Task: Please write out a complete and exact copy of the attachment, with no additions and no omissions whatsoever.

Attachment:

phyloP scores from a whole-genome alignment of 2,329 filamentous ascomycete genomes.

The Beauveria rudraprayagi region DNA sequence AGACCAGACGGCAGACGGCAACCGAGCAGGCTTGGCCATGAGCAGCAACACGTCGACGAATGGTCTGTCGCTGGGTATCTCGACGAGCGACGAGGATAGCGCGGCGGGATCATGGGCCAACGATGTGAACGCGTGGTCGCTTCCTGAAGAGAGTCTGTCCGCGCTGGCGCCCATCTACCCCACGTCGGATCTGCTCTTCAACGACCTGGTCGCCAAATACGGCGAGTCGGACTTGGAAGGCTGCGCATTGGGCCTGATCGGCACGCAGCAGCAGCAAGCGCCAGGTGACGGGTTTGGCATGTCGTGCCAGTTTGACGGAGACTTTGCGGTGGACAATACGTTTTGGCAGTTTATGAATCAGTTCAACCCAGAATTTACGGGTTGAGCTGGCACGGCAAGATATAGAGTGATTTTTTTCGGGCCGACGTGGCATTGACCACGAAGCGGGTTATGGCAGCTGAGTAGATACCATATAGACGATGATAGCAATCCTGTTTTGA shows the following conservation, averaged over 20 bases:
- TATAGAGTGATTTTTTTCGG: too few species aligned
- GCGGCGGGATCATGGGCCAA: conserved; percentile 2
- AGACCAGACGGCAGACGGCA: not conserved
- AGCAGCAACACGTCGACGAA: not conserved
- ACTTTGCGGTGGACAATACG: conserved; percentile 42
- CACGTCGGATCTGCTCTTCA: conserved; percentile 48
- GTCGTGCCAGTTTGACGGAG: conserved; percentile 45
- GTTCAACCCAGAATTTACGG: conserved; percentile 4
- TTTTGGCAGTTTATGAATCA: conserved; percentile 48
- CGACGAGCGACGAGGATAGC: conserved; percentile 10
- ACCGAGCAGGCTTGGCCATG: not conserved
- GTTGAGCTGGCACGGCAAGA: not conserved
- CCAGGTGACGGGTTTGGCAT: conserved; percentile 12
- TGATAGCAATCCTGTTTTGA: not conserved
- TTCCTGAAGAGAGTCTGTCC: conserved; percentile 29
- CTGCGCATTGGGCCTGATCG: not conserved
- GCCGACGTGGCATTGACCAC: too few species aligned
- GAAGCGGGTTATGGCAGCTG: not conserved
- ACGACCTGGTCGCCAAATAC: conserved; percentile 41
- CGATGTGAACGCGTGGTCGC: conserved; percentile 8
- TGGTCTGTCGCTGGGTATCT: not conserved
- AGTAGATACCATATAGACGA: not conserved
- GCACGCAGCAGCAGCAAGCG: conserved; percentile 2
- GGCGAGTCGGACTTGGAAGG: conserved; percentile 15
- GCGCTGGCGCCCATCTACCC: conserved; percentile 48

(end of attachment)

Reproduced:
phyloP scores from a whole-genome alignment of 2,329 filamentous ascomycete genomes.

The Beauveria rudraprayagi region DNA sequence AGACCAGACGGCAGACGGCAACCGAGCAGGCTTGGCCATGAGCAGCAACACGTCGACGAATGGTCTGTCGCTGGGTATCTCGACGAGCGACGAGGATAGCGCGGCGGGATCATGGGCCAACGATGTGAACGCGTGGTCGCTTCCTGAAGAGAGTCTGTCCGCGCTGGCGCCCATCTACCCCACGTCGGATCTGCTCTTCAACGACCTGGTCGCCAAATACGGCGAGTCGGACTTGGAAGGCTGCGCATTGGGCCTGATCGGCACGCAGCAGCAGCAAGCGCCAGGTGACGGGTTTGGCATGTCGTGCCAGTTTGACGGAGACTTTGCGGTGGACAATACGTTTTGGCAGTTTATGAATCAGTTCAACCCAGAATTTACGGGTTGAGCTGGCACGGCAAGATATAGAGTGATTTTTTTCGGGCCGACGTGGCATTGACCACGAAGCGGGTTATGGCAGCTGAGTAGATACCATATAGACGATGATAGCAATCCTGTTTTGA shows the following conservation, averaged over 20 bases:
- TATAGAGTGATTTTTTTCGG: too few species aligned
- GCGGCGGGATCATGGGCCAA: conserved; percentile 2
- AGACCAGACGGCAGACGGCA: not conserved
- AGCAGCAACACGTCGACGAA: not conserved
- ACTTTGCGGTGGACAATACG: conserved; percentile 42
- CACGTCGGATCTGCTCTTCA: conserved; percentile 48
- GTCGTGCCAGTTTGACGGAG: conserved; percentile 45
- GTTCAACCCAGAATTTACGG: conserved; percentile 4
- TTTTGGCAGTTTATGAATCA: conserved; percentile 48
- CGACGAGCGACGAGGATAGC: conserved; percentile 10
- ACCGAGCAGGCTTGGCCATG: not conserved
- GTTGAGCTGGCACGGCAAGA: not conserved
- CCAGGTGACGGGTTTGGCAT: conserved; percentile 12
- TGATAGCAATCCTGTTTTGA: not conserved
- TTCCTGAAGAGAGTCTGTCC: conserved; percentile 29
- CTGCGCATTGGGCCTGATCG: not conserved
- GCCGACGTGGCATTGACCAC: too few species aligned
- GAAGCGGGTTATGGCAGCTG: not conserved
- ACGACCTGGTCGCCAAATAC: conserved; percentile 41
- CGATGTGAACGCGTGGTCGC: conserved; percentile 8
- TGGTCTGTCGCTGGGTATCT: not conserved
- AGTAGATACCATATAGACGA: not conserved
- GCACGCAGCAGCAGCAAGCG: conserved; percentile 2
- GGCGAGTCGGACTTGGAAGG: conserved; percentile 15
- GCGCTGGCGCCCATCTACCC: conserved; percentile 48